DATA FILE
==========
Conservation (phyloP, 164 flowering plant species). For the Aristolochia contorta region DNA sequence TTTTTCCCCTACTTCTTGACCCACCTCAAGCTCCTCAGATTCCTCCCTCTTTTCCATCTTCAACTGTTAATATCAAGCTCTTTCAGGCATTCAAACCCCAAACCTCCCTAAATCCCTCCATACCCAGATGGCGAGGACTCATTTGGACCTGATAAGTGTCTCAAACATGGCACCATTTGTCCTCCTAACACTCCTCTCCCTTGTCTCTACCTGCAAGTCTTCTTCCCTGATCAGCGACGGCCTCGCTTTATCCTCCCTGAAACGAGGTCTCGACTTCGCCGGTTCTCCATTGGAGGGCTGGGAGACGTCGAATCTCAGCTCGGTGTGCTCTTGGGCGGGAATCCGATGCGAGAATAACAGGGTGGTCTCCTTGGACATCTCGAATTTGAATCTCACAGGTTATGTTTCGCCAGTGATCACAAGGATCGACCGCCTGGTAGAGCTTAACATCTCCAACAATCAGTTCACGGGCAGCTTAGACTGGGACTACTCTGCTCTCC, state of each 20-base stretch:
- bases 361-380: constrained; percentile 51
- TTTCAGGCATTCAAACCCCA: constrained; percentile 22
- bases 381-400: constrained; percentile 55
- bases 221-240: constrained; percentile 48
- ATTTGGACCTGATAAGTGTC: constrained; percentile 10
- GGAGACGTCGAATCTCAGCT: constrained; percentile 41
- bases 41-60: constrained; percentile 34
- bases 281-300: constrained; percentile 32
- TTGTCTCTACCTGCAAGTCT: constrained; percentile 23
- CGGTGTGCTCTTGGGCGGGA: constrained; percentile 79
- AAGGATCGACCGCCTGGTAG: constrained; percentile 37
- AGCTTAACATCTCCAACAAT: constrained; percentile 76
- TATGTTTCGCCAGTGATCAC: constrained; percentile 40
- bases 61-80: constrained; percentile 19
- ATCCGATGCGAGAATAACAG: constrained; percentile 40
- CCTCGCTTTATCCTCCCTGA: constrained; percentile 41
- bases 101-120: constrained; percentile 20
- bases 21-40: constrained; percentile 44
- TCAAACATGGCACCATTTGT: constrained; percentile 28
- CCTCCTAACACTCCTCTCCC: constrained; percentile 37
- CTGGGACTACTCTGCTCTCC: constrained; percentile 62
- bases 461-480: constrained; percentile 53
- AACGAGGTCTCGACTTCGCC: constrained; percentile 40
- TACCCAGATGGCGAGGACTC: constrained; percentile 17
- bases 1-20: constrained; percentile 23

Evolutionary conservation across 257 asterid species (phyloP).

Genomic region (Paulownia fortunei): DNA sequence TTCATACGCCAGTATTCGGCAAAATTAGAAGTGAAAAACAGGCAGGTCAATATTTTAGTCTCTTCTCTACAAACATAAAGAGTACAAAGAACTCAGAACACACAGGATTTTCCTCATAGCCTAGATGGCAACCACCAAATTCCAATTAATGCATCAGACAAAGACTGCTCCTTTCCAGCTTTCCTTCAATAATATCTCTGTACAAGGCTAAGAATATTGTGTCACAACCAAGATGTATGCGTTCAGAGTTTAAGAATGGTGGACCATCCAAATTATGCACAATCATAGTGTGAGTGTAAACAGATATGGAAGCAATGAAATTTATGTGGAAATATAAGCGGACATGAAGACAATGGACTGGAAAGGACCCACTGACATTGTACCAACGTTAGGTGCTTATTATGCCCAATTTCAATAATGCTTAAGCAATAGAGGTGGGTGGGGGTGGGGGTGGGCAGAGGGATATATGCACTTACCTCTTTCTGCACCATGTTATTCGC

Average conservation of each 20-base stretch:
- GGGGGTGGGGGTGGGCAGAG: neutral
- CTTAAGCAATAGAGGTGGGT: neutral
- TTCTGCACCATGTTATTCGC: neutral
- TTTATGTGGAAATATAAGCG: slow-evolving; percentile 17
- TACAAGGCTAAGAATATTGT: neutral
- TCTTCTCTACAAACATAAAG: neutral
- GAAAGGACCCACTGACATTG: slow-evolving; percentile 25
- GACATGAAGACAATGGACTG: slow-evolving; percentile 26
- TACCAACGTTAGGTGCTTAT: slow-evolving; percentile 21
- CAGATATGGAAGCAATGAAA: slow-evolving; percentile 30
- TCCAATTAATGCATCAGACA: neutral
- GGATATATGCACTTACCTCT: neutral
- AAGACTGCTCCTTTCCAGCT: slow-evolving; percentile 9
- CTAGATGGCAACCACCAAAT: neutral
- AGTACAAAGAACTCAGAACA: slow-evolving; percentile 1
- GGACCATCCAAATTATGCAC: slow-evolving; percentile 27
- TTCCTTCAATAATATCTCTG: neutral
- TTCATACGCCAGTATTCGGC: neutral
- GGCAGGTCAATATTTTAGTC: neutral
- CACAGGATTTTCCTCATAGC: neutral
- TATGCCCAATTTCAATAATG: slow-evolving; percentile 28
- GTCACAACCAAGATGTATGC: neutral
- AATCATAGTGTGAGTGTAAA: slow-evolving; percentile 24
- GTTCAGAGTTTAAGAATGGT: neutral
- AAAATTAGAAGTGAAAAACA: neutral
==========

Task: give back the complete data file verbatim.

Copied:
Conservation (phyloP, 164 flowering plant species). For the Aristolochia contorta region DNA sequence TTTTTCCCCTACTTCTTGACCCACCTCAAGCTCCTCAGATTCCTCCCTCTTTTCCATCTTCAACTGTTAATATCAAGCTCTTTCAGGCATTCAAACCCCAAACCTCCCTAAATCCCTCCATACCCAGATGGCGAGGACTCATTTGGACCTGATAAGTGTCTCAAACATGGCACCATTTGTCCTCCTAACACTCCTCTCCCTTGTCTCTACCTGCAAGTCTTCTTCCCTGATCAGCGACGGCCTCGCTTTATCCTCCCTGAAACGAGGTCTCGACTTCGCCGGTTCTCCATTGGAGGGCTGGGAGACGTCGAATCTCAGCTCGGTGTGCTCTTGGGCGGGAATCCGATGCGAGAATAACAGGGTGGTCTCCTTGGACATCTCGAATTTGAATCTCACAGGTTATGTTTCGCCAGTGATCACAAGGATCGACCGCCTGGTAGAGCTTAACATCTCCAACAATCAGTTCACGGGCAGCTTAGACTGGGACTACTCTGCTCTCC, state of each 20-base stretch:
- bases 361-380: constrained; percentile 51
- TTTCAGGCATTCAAACCCCA: constrained; percentile 22
- bases 381-400: constrained; percentile 55
- bases 221-240: constrained; percentile 48
- ATTTGGACCTGATAAGTGTC: constrained; percentile 10
- GGAGACGTCGAATCTCAGCT: constrained; percentile 41
- bases 41-60: constrained; percentile 34
- bases 281-300: constrained; percentile 32
- TTGTCTCTACCTGCAAGTCT: constrained; percentile 23
- CGGTGTGCTCTTGGGCGGGA: constrained; percentile 79
- AAGGATCGACCGCCTGGTAG: constrained; percentile 37
- AGCTTAACATCTCCAACAAT: constrained; percentile 76
- TATGTTTCGCCAGTGATCAC: constrained; percentile 40
- bases 61-80: constrained; percentile 19
- ATCCGATGCGAGAATAACAG: constrained; percentile 40
- CCTCGCTTTATCCTCCCTGA: constrained; percentile 41
- bases 101-120: constrained; percentile 20
- bases 21-40: constrained; percentile 44
- TCAAACATGGCACCATTTGT: constrained; percentile 28
- CCTCCTAACACTCCTCTCCC: constrained; percentile 37
- CTGGGACTACTCTGCTCTCC: constrained; percentile 62
- bases 461-480: constrained; percentile 53
- AACGAGGTCTCGACTTCGCC: constrained; percentile 40
- TACCCAGATGGCGAGGACTC: constrained; percentile 17
- bases 1-20: constrained; percentile 23

Evolutionary conservation across 257 asterid species (phyloP).

Genomic region (Paulownia fortunei): DNA sequence TTCATACGCCAGTATTCGGCAAAATTAGAAGTGAAAAACAGGCAGGTCAATATTTTAGTCTCTTCTCTACAAACATAAAGAGTACAAAGAACTCAGAACACACAGGATTTTCCTCATAGCCTAGATGGCAACCACCAAATTCCAATTAATGCATCAGACAAAGACTGCTCCTTTCCAGCTTTCCTTCAATAATATCTCTGTACAAGGCTAAGAATATTGTGTCACAACCAAGATGTATGCGTTCAGAGTTTAAGAATGGTGGACCATCCAAATTATGCACAATCATAGTGTGAGTGTAAACAGATATGGAAGCAATGAAATTTATGTGGAAATATAAGCGGACATGAAGACAATGGACTGGAAAGGACCCACTGACATTGTACCAACGTTAGGTGCTTATTATGCCCAATTTCAATAATGCTTAAGCAATAGAGGTGGGTGGGGGTGGGGGTGGGCAGAGGGATATATGCACTTACCTCTTTCTGCACCATGTTATTCGC

Average conservation of each 20-base stretch:
- GGGGGTGGGGGTGGGCAGAG: neutral
- CTTAAGCAATAGAGGTGGGT: neutral
- TTCTGCACCATGTTATTCGC: neutral
- TTTATGTGGAAATATAAGCG: slow-evolving; percentile 17
- TACAAGGCTAAGAATATTGT: neutral
- TCTTCTCTACAAACATAAAG: neutral
- GAAAGGACCCACTGACATTG: slow-evolving; percentile 25
- GACATGAAGACAATGGACTG: slow-evolving; percentile 26
- TACCAACGTTAGGTGCTTAT: slow-evolving; percentile 21
- CAGATATGGAAGCAATGAAA: slow-evolving; percentile 30
- TCCAATTAATGCATCAGACA: neutral
- GGATATATGCACTTACCTCT: neutral
- AAGACTGCTCCTTTCCAGCT: slow-evolving; percentile 9
- CTAGATGGCAACCACCAAAT: neutral
- AGTACAAAGAACTCAGAACA: slow-evolving; percentile 1
- GGACCATCCAAATTATGCAC: slow-evolving; percentile 27
- TTCCTTCAATAATATCTCTG: neutral
- TTCATACGCCAGTATTCGGC: neutral
- GGCAGGTCAATATTTTAGTC: neutral
- CACAGGATTTTCCTCATAGC: neutral
- TATGCCCAATTTCAATAATG: slow-evolving; percentile 28
- GTCACAACCAAGATGTATGC: neutral
- AATCATAGTGTGAGTGTAAA: slow-evolving; percentile 24
- GTTCAGAGTTTAAGAATGGT: neutral
- AAAATTAGAAGTGAAAAACA: neutral